How home buyers can prepare for closing day

Closing day for a home buying family represents in many ways, a new beginning. It can also be extremely stressful.

Here are 10 helpful hints, to make your closing day a success story.

1. Know how much money you will need to bring in on closing. The balance owing will not only include what is stated in the purchase agreement, but will also include land transfer tax, legal fees, disbursements and any closing adjustments. Have this discussion with your lawyer well in advance of closing to ensure that you have sufficient funds available. If you are using funds from your RRSP to complete the purchase, make sure you start the process at least one month before closing so that the funds will be available.

2. Make sure your lender has completed their appraisal well in advance. If their appraisal indicates that your home is not worth as much as you paid for it, then they may advance a lesser amount than you are expecting on closing.

3. Arrange insurance coverage well in advance. Your insurer will do a separate inspection before agreeing to provide insurance. If the home has out-dated wiring, it may result in a much higher premium.

4. Most closings take place later in the day. Do not plan to arrive at the home earlier or else you may end up paying more to your movers.

5. If you are selling and buying, consider buying your home a few days before your sale. Your bank should be able to provide you with a bridge loan to complete your purchase, so you only pay interest for a few days, until you complete the sale of your existing home. This will give you time to clean, paint and prepare your new home before moving in. Those who attempt to sell and buy on the same date invariably have damages done to their home and their furniture as a result of being rushed with their moves.

6. If your seller is going to remove any chandeliers prior to closing, make sure that they replace any light fixture with a cheaper version, to make sure you have light in the home when you move in. Bring extra light bulbs as some sellers have been known to remove all lbulbs.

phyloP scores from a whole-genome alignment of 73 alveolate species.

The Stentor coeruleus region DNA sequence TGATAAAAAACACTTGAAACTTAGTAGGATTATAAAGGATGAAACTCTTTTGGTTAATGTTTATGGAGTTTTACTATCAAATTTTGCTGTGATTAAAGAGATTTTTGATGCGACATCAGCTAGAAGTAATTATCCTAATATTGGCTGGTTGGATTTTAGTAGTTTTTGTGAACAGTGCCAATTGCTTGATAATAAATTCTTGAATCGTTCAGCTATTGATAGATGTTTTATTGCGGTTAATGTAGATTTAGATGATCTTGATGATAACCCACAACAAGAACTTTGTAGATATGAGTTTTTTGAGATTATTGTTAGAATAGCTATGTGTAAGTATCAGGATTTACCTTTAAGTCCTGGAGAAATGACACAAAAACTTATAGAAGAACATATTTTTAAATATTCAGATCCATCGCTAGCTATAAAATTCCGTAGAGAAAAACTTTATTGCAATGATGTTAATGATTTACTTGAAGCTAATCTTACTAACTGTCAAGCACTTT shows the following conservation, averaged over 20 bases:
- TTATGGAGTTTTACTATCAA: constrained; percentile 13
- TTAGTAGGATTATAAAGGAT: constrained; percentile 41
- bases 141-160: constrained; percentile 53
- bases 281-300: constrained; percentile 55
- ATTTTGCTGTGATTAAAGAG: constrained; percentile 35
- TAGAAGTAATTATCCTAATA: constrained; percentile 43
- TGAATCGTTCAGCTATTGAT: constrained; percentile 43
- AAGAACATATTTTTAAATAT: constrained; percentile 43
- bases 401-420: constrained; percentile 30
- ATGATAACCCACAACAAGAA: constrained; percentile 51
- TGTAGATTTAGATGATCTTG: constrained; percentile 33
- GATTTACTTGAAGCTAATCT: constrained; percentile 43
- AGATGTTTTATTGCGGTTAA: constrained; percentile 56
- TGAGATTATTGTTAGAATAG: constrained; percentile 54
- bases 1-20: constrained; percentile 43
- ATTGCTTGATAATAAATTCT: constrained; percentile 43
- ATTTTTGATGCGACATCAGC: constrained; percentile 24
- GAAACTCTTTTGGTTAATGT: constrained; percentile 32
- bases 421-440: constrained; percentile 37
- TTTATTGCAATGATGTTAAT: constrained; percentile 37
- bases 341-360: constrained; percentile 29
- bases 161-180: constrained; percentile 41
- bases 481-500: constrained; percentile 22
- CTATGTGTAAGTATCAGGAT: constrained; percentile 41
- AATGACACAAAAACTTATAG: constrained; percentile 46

7. Arrange a pre-closing inspection of all appliances, heating, plumbing and electrical systems as close as possible to closing, to make sure that everything the seller promised will be given to you on closing. Try and make sure that the seller removes all junk from the basement and garage prior to your inspection, so that nothing is hidden from view.

8. Inform all utility, newspaper, cable, phone, alarm system and internet suppliers of your upcoming move. You may have to provide security deposits for hydro or gas accounts at your new home before service is provided. After closing, inform any credit card companies, doctors’ offices, and government departments such as for example your driver’s license. Consider preparing and sending “just moved “cards, with all of your new information, for your friends, relatives and service providers.

9. Check all appliances and home systems as soon as you move in. Most agreements say that the seller warrants that everything will be working on closing, not one week after closing. If there are any problems, you need to notify the seller immediately after you move in, to be able to bring a claim later for repairs.

10. Consider obtaining after sale warranty protection on your appliances and home systems in advance. Some lenders provide this as an incentive and there are other companies such as Direct Energy that provide protection on the heating, air-conditioning, plumbing and electrical systems as well as your major appliances. This can give you additional peace of mind should anything break down in the months following closing.

By being properly prepared before, during and immediately after you move into your new home, you can both protect against many problems from occurring and making your home purchase a wonderful experience for you and your family.

Tony Dekeyser

Tony Dekeyser

Sales Representative
CENTURY 21 All-Pro Realty (1993) Ltd., Brokerage*
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